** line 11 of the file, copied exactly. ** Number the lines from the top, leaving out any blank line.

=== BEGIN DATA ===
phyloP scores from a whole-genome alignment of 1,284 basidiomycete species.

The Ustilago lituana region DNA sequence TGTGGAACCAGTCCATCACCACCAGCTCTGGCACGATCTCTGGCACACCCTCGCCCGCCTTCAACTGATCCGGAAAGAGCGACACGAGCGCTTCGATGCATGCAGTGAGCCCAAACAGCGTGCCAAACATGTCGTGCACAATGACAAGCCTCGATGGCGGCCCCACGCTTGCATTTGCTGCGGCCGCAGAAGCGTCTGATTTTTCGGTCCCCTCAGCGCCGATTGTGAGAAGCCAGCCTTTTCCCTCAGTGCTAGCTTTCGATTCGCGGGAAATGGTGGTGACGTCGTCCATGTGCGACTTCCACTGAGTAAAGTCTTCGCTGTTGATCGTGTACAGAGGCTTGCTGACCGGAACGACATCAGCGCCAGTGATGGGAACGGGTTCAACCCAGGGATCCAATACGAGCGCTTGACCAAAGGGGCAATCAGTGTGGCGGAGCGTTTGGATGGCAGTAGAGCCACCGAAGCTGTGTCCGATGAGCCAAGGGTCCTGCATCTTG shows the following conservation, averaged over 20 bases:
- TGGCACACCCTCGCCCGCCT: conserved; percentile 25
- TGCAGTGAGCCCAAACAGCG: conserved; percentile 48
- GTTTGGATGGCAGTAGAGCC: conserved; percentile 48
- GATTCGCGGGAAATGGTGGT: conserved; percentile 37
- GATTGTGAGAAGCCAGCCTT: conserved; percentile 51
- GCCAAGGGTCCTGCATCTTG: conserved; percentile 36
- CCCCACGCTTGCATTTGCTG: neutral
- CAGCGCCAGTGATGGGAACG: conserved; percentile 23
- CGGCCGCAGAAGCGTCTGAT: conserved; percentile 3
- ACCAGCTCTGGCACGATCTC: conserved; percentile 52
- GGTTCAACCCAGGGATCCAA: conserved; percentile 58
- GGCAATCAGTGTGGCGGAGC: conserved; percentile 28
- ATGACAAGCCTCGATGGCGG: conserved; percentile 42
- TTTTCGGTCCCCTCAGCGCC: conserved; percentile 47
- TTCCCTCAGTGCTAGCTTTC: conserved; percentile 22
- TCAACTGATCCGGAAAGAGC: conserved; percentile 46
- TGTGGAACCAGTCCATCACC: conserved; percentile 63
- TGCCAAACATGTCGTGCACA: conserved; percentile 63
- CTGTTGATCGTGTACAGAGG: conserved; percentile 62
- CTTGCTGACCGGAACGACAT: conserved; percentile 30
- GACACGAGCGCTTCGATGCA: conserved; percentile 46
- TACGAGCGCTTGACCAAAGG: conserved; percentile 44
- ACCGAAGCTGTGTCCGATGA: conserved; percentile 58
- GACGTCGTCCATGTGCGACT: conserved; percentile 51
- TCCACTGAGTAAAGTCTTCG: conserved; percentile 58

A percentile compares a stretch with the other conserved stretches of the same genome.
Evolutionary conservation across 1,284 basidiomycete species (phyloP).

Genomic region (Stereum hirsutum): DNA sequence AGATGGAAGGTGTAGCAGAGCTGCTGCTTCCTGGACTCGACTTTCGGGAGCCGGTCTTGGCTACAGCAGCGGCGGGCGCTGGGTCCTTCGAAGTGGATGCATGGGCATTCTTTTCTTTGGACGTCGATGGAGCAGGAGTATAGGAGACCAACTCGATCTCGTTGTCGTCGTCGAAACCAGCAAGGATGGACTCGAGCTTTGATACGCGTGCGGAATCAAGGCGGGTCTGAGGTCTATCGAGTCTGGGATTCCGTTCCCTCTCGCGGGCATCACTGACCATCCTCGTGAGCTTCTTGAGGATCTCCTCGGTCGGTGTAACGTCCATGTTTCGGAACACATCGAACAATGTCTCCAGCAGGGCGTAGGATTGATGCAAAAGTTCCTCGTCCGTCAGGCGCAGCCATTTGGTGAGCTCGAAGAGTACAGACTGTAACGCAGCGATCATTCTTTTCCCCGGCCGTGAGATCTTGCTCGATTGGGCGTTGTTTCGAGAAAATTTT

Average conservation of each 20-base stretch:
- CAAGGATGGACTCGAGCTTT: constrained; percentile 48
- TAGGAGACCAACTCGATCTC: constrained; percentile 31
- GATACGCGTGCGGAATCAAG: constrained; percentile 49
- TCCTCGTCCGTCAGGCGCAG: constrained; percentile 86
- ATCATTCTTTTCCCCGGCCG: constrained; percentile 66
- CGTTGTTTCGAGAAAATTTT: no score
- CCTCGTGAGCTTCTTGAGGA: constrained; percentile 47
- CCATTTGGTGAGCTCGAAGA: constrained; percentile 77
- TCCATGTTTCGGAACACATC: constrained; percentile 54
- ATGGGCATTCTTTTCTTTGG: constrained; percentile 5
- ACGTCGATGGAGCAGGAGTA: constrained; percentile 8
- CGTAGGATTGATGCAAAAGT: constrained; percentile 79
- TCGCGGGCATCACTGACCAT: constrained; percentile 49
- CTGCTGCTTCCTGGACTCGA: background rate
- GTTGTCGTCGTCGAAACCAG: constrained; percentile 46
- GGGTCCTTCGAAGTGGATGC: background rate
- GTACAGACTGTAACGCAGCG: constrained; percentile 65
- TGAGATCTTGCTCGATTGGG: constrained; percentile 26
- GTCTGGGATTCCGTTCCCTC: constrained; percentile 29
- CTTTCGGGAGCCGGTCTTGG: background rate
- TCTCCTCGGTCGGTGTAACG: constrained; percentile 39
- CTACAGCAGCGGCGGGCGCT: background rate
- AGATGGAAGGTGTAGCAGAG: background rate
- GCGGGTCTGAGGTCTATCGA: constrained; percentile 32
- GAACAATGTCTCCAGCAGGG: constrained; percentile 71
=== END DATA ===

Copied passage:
- CGGCCGCAGAAGCGTCTGAT: conserved; percentile 3